I had the opportunity to participate in a vegetation sampling workshop held last week in Prather (outside of Fresno). It was cohosted by California Native Plant Society (CNPS) and Sierra Cascade Land Trust Council (SCLTC), of which Nevada County Land Trust (NCLT) is a member, and was held at a preserve owned by the Sierra Foothill Conservancy (SFC). Whew, that's a lot of acronyms!
The preserve was amazingly beautiful. Here's an excerpt from SFC's website:
The main body of the McKenzie Preserve consists of grassland and oak woodland sloping upward toward the basalt lava table lands which give the preserve its name. The preserve includes a significant portion of one of the flat-topped tables that are visible from the road. In the spring, rain water collects in the table’s low spots, forming vernal pools. Since the basalt is impermeable, these pools hold water for several weeks or months until it eventually evaporates. The pools provide habitat for rare plants and rare crustaceans which “come to life” in the presence of the water. When the pools dry up in late spring, these interesting organisms take on new forms (such as seeds or cysts) in order to survive the rest of the year.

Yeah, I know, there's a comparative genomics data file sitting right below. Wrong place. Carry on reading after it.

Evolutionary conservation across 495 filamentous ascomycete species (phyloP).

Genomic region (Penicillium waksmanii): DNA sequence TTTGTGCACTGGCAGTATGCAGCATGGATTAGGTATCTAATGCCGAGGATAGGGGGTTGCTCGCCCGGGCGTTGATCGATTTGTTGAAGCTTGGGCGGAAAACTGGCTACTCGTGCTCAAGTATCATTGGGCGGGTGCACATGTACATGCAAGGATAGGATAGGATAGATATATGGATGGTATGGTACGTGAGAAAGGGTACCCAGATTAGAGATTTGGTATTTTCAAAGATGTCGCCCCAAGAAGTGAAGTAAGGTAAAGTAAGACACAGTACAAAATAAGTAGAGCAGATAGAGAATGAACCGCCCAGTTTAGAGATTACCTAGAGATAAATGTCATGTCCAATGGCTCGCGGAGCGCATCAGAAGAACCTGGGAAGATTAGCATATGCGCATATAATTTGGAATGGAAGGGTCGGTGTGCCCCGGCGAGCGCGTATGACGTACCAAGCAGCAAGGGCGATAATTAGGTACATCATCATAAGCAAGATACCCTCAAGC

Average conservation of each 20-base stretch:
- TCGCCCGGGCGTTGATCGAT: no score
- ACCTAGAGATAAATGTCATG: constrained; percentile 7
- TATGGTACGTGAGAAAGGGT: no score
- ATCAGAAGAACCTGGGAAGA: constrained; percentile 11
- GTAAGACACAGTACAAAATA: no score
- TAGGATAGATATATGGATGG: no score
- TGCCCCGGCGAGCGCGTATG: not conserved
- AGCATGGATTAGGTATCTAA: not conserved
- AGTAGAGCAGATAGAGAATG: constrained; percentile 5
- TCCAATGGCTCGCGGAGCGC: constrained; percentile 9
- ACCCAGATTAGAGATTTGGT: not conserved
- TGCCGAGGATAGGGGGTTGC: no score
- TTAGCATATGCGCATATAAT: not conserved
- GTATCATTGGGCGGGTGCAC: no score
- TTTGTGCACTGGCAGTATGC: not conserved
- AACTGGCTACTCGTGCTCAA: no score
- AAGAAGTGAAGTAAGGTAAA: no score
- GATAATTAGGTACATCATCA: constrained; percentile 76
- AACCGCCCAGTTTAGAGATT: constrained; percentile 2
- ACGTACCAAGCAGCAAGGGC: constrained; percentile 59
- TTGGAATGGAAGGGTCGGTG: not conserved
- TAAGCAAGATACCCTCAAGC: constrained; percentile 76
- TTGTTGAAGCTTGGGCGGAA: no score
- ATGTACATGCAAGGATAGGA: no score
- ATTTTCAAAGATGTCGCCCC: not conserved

The first day was spent partially in a classroom, learning about Rapid and Relevé assessment methods, and then outside in a field of popcorn flower (Plegiobothrys spp.), practicing the Relevé method. In my years of living around Fresno, I've never seen the popcorn flower so profuse. It looked like snow on the ground, intermixed with the dark gold color of fiddleneck amongst the blue oak savanna.
The second day we hiked to the summit of the table top. This was less than a mile, but it was all uphill (both ways!) with an elevation change of 1100 feet! You can see from the pictures the increase in elevation as we climbed and our eventual destination on the table top.
The table top was a rioting mass of wildflowers in bloom, including lupines (Brewer's and Pixie), California poppies, California goldfields, and gold carpet. We did a relevé on a stand of pixie lupine (Lupinus bicolor). We also did a rapid assessment on the band of meadowfoam (Limnanthes douglassii) surrounding the vernal pool.